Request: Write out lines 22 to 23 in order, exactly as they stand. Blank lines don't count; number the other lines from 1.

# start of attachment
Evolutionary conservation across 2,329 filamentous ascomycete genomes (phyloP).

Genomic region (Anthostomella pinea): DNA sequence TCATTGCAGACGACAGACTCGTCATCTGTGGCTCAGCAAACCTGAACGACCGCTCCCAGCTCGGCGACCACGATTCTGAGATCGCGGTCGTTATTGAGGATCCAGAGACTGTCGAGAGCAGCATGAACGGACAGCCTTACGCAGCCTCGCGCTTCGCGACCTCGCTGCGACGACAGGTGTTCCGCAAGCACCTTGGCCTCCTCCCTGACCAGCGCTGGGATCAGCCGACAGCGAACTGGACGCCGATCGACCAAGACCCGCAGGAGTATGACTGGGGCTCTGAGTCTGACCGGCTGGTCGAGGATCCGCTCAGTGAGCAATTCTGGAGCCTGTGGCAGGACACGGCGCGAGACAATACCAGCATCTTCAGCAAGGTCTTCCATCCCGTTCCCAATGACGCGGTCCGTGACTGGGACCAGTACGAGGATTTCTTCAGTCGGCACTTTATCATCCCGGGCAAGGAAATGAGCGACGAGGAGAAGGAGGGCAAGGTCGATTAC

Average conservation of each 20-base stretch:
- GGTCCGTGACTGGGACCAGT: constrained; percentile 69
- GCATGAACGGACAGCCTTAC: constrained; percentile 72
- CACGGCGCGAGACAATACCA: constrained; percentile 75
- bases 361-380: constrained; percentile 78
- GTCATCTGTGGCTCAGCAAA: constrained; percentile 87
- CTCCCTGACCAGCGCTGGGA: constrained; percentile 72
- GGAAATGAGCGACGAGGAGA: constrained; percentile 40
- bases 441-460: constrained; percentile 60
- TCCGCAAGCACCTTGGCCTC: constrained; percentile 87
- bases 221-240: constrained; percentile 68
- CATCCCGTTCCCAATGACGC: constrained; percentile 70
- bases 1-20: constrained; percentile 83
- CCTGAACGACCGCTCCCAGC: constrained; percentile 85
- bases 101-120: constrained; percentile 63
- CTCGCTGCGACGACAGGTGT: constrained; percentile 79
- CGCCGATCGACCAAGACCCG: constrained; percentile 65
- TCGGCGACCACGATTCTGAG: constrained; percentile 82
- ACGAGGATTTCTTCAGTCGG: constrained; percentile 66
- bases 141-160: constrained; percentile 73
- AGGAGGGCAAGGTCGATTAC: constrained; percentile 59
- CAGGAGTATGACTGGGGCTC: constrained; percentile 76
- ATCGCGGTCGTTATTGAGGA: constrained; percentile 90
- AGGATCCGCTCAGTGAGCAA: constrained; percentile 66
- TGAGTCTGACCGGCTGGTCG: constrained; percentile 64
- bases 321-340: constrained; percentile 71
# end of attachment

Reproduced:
- bases 141-160: constrained; percentile 73
- AGGAGGGCAAGGTCGATTAC: constrained; percentile 59